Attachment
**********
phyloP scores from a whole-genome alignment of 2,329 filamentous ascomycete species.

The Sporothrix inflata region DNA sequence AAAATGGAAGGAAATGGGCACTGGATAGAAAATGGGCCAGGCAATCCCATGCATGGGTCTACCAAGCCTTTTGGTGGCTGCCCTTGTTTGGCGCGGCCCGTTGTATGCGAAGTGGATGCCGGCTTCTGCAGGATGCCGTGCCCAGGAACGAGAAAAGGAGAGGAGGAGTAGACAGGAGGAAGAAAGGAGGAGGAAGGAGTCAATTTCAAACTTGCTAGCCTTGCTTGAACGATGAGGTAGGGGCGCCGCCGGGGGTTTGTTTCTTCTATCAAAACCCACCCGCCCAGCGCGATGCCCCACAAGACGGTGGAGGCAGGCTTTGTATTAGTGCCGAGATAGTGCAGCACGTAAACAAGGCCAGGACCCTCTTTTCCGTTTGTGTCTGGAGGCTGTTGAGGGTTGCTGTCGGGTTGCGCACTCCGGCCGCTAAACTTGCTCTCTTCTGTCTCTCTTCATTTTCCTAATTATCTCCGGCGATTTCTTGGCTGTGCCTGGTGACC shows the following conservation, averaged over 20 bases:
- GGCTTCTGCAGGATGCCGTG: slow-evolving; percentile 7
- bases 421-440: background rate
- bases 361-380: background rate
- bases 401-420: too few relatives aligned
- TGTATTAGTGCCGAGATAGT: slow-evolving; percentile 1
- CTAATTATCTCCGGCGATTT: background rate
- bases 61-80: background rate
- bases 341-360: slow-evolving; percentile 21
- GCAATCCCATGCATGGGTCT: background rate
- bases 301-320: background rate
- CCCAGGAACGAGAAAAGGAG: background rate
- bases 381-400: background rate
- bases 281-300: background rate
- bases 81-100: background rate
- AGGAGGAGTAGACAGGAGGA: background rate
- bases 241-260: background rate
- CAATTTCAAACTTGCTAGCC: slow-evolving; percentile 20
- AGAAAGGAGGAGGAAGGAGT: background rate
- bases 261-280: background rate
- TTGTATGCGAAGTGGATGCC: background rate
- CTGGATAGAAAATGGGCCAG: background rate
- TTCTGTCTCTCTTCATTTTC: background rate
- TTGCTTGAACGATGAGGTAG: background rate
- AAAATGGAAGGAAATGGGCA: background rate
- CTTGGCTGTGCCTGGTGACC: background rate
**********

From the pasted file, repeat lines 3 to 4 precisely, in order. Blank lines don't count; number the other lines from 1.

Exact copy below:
- GGCTTCTGCAGGATGCCGTG: slow-evolving; percentile 7
- bases 421-440: background rate